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Dr. Abraham Youhannan

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Dr. Abraham Youhannan

Jul-04-2000 at 01:40 PM (UTC+3 Nineveh, Assyria)

Dr. Abraham Youhannan
The First Assyrian Graduate of Columbia University.

Dr. Abraham Youhannan was born April 25, 1853, in Urmia, Persia. After he received his preliminary education in the town-school and at home, he entered Urmia College, Urmia, in 1864. He took a six years course encompassing the study of Oriental languages as Assyriac, Arabic, Persian, Armenian, in addition to Science and Theology.
After graduation in 1870, he was appointed to give instructions in Oriental languages in Urmia College until 1886 when he was called to the United States of America to assist in the revision of the Scriptures in Modern Assyriac under the auspices of the Bible Society. He entered the General Theological Seminary, New York, in 1888 and graduated in 1890. Dr. Youhannan founded the Oriental Mission and joined it to St. Bartholomews Church, New York. Bishop Potter of New York promoted him to the Holy orders of Priesthood in 1891.
In 1893, he entered the school of Philosophy of Columbia University to pursue his studies in some of the Semitic languages under Professor R.J.H. Gottheil, and Indo-Iranian under Professor A.V.W. Jackson. He received the degree of MA in 1895.
In 1895, he was appointed Lecturer in Modern Oriental languages at Columbia University, and was a candidate for the degree of Doctor of Philosophy, his subjects being the Semitic and Indo-Iranian languages.
In 1900, he was still engaged in giving instructions in the Oriental languages in Columbia University, and was in-charge of the Oriental Mission of St. Bartholomews Church.
During this same year, he wrote a Modern Syriac-English Dictionary (the letter Allap alone consisted of 65 pages) which was submitted in partial fulfillment of the requirements for the Doctor of Philosophy in the Faculty of Philosophy, Columbia University.
His book The Death of a Nation or the Ever Persecuted Nestorians or Assyrian Christians was published in 1916. The book consists of 170 pages and 27 illustrations and a map. Another book written by Dr. Youhannan is titled A Church of Martyrs, published in 1917 by Putnams, New York.

Nineveh Magazine
March-April 1980, Vol. 3, No. 2

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1. RE: Dr. Abraham Youhannan

Aug-12-2010 at 00:36 AM (UTC+3 Nineveh, Assyria)

In reply to message #0
 
Abraham Yohannan (1853-1925)
http://www.atour.com/~people/20010702b.html

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Assyria \ã-'sir-é-ä\ n (1998)   1:  an ancient empire of Ashur   2:  a democratic state in Bet-Nahren, Assyria (northern Iraq, northwestern Iran, southeastern Turkey and eastern Syria.)   3:  a democratic state that fosters the social and political rights to all of its inhabitants irrespective of their religion, race, or gender   4:  a democratic state that believes in the freedom of religion, conscience, language, education and culture in faithfulness to the principles of the United Nations Charter — Atour synonym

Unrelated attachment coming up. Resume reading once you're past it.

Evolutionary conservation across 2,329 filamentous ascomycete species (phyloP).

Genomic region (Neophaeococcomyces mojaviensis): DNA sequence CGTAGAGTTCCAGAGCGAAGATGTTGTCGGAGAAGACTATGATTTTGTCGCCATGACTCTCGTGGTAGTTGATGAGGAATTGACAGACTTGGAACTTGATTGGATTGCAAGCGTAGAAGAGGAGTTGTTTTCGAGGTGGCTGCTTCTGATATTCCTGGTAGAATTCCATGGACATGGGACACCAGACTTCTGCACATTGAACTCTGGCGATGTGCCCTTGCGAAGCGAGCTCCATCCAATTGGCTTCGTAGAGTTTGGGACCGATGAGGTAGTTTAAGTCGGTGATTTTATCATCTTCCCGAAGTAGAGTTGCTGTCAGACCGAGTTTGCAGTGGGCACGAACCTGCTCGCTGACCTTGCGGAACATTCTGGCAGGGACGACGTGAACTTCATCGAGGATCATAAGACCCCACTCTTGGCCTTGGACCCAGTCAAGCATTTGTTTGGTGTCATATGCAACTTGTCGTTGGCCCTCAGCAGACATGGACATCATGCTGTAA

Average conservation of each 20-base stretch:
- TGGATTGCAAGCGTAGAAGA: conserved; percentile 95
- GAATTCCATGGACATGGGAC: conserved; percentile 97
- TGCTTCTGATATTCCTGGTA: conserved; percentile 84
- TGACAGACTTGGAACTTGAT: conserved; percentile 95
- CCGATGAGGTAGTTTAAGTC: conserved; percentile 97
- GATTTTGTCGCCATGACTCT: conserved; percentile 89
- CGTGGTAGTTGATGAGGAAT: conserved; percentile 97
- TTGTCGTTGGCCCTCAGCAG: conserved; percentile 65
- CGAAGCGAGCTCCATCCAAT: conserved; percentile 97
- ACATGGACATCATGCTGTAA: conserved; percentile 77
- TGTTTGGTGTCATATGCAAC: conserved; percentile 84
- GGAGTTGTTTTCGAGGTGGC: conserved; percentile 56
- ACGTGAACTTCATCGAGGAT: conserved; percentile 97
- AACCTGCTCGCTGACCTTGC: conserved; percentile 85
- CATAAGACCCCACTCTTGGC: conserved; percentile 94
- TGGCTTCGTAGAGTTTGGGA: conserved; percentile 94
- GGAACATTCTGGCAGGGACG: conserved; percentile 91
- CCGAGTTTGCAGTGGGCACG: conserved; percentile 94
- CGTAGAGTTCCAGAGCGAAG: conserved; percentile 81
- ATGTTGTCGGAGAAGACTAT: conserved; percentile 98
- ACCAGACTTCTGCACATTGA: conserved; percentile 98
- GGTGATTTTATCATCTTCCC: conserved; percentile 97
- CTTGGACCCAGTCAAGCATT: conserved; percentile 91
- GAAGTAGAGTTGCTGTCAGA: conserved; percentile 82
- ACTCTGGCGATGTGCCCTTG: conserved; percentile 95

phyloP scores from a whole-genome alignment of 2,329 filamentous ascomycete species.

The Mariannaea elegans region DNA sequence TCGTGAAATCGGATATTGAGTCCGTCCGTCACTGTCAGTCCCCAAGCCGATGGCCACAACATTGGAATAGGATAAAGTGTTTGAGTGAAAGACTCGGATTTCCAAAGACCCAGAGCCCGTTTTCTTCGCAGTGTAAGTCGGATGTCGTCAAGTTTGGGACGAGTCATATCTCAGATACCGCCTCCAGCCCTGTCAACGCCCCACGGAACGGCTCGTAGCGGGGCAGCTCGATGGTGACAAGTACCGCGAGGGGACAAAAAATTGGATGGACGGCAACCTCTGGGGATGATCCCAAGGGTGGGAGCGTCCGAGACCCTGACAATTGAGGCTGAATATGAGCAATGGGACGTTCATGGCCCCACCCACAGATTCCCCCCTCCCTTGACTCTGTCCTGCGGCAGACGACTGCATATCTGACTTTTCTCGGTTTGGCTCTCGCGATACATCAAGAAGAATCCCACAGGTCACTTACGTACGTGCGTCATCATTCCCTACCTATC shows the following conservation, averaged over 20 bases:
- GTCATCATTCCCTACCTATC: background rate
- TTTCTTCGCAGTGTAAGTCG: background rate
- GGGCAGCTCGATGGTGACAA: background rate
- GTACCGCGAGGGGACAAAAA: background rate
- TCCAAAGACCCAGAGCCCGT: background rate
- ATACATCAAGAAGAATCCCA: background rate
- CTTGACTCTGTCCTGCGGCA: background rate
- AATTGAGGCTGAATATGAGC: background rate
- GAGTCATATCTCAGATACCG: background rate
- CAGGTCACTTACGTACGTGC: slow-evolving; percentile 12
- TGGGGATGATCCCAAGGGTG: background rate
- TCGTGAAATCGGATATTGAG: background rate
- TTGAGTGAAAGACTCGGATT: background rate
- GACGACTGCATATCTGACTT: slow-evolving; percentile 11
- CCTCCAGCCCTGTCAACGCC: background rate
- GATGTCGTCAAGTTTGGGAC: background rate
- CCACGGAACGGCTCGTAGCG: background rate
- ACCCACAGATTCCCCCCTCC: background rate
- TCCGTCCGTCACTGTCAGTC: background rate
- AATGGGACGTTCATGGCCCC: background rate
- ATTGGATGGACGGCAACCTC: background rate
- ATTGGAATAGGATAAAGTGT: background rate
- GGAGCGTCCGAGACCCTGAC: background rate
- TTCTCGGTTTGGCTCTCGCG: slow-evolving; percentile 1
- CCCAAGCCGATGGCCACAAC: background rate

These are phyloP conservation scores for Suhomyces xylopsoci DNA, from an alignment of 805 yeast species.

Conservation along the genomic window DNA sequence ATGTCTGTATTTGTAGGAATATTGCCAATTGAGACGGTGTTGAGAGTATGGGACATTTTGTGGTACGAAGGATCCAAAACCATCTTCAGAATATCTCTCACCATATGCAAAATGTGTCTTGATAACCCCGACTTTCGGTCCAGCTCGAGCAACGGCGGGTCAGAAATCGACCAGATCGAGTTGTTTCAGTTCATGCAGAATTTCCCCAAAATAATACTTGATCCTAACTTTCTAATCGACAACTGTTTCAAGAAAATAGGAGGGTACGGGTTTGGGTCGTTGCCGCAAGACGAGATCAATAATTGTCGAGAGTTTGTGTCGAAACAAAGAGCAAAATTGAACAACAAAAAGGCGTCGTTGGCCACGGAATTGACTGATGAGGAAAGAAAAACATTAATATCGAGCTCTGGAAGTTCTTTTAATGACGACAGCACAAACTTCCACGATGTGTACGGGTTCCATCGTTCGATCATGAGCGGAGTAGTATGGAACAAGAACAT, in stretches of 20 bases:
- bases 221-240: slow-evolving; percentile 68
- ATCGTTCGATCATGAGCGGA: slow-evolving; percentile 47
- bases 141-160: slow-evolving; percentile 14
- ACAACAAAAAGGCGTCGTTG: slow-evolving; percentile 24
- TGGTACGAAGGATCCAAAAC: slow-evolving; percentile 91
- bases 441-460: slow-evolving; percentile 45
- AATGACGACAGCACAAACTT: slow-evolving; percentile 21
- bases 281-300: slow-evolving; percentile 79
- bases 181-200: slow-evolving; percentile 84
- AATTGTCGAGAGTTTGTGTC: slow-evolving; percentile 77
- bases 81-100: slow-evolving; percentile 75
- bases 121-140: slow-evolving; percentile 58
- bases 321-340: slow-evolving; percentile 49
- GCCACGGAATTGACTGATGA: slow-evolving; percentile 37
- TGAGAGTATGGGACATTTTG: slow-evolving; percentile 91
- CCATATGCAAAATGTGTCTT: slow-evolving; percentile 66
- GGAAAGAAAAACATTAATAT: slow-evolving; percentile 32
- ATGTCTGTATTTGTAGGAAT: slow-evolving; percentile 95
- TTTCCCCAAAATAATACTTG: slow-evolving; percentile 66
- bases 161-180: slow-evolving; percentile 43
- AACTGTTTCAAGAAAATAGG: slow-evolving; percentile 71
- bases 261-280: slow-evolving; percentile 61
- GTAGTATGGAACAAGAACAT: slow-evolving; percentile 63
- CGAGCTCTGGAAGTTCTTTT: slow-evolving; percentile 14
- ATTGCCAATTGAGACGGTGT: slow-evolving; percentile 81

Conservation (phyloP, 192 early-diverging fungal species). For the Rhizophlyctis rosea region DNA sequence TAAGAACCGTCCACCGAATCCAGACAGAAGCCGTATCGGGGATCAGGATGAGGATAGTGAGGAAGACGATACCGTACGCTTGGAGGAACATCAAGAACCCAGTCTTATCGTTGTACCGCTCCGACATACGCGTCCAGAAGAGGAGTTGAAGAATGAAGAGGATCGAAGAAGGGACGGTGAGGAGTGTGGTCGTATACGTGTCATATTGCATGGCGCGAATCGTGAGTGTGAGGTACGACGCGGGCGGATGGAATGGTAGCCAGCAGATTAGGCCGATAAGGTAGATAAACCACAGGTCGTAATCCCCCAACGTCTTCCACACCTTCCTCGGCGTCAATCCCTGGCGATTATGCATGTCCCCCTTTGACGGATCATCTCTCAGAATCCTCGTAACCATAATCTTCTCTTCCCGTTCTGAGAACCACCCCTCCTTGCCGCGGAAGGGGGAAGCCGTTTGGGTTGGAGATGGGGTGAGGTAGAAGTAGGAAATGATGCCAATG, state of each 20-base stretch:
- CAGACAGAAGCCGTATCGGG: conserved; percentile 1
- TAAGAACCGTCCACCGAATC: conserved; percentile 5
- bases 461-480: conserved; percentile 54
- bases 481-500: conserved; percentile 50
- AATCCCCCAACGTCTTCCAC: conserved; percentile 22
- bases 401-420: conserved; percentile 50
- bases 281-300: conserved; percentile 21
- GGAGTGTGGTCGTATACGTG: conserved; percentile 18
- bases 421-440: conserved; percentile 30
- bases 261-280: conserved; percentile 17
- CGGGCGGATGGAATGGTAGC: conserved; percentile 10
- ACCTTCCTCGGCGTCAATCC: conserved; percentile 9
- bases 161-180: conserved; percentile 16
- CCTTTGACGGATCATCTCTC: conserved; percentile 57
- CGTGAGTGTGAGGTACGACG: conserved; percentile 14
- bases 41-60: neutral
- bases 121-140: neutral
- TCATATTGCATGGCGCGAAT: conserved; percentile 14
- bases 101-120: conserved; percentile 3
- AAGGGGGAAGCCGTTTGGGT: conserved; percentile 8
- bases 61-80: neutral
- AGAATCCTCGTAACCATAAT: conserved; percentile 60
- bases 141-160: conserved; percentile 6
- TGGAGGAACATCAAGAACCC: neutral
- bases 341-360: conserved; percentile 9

Ethnicity, Religion, Language
» Israeli, Jewish, Hebrew
» Assyrian, Christian, Aramaic
» Saudi Arabian, Muslim, Arabic
Assyrian \ã-'sir-é-an\ adj or n (1998)   1:  descendants of the ancient empire of Ashur   2:  the Assyrians, although representing but one single nation as the direct heirs of the ancient Assyrian Empire, are now doctrinally divided, inter sese, into five principle ecclesiastically designated religious sects with their corresponding hierarchies and distinct church governments, namely, Church of the East, Chaldean, Maronite, Syriac Orthodox and Syriac Catholic.  These formal divisions had their origin in the 5th century of the Christian Era.  No one can coherently understand the Assyrians as a whole until he can distinguish that which is religion or church from that which is nation -- a matter which is particularly difficult for the people from the western world to understand; for in the East, by force of circumstances beyond their control, religion has been made, from time immemorial, virtually into a criterion of nationality.   3:  the Assyrians have been referred to as Aramaean, Aramaye, Ashuraya, Ashureen, Ashuri, Ashuroyo, Assyrio-Chaldean, Aturaya, Chaldean, Chaldo, ChaldoAssyrian, ChaldoAssyrio, Jacobite, Kaldany, Kaldu, Kasdu, Malabar, Maronite, Maronaya, Nestorian, Nestornaye, Oromoye, Suraya, Syriac, Syrian, Syriani, Suryoye, Suryoyo and Telkeffee. — Assyrianism verb

Aramaic \ar-é-'máik\ n (1998)   1:  a Semitic language which became the lingua franca of the Middle East during the ancient Assyrian empire.   2:  has been referred to as Neo-Aramaic, Neo-Syriac, Classical Syriac, Syriac, Suryoyo, Swadaya and Turoyo.

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